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  • Must we know what we say?Matthew Weiner - 2005 - Philosophical Review 114 (2):227-251.
    The knowledge account of assertion holds that it is improper to assert that p unless the speaker knows that p. This paper argues against the knowledge account of assertion; there is no general norm that the speaker must know what she asserts. I argue that there are cases in which it can be entirely proper to assert something that you do not know. In addition, it is possible to explain the cases that motivate the knowledge account by postulating a general (...)
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  • The aim of belief.Ralph Wedgwood - 2002 - Philosophical Perspectives 16:267-97.
    It is often said, metaphorically, that belief "aims" at the truth. This paper proposes a normative interpretation of this metaphor. First, the notion of "epistemic norms" is clarified, and reasons are given for the view that epistemic norms articulate essential features of the beliefs that are subject to them. Then it is argued that all epistemic norms--including those that specify when beliefs count as rational, and when they count as knowledge--are explained by a fundamental norm of correct belief, which requires (...)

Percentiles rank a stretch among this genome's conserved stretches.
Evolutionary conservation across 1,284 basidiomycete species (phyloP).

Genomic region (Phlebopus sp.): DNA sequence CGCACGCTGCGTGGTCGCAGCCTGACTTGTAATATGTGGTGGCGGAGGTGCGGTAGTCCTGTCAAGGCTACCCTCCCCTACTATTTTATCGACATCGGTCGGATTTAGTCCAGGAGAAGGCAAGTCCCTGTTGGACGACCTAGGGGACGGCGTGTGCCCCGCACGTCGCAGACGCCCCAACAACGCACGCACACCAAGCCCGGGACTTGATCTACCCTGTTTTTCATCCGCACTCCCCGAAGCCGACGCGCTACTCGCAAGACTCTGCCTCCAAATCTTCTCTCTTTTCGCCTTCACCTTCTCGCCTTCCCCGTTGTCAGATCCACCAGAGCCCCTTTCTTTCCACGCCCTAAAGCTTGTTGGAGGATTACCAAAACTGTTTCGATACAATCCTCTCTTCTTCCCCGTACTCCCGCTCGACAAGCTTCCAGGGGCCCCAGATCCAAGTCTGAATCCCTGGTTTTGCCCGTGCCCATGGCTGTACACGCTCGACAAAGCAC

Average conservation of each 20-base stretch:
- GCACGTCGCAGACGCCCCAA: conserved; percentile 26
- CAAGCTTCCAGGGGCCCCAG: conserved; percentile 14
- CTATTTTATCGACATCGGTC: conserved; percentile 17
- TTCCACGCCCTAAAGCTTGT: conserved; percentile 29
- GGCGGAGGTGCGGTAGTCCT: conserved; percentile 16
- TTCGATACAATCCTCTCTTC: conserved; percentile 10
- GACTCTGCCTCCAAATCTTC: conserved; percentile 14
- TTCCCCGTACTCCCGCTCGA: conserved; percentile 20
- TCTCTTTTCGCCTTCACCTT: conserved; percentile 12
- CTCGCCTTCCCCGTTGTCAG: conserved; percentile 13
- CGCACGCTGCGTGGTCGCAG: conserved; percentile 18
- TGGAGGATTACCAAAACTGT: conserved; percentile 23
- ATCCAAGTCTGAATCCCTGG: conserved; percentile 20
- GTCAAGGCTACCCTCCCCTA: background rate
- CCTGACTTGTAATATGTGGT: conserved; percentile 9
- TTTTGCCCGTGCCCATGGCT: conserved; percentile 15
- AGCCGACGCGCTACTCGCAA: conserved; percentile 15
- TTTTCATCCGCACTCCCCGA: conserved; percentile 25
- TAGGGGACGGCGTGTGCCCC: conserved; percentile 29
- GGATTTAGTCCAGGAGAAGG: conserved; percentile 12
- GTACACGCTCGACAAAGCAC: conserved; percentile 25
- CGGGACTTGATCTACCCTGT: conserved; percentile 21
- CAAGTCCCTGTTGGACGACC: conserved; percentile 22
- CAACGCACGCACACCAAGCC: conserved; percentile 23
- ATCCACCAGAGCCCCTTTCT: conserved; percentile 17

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  • Asserting and promising.Gary Watson - 2004 - Philosophical Studies 117 (1-2):57-77.
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  • Mimesis as Make-Believe: On the Foundations of the Representational Arts.Noel Carroll - 1995 - Philosophical Quarterly 45 (178):93-99.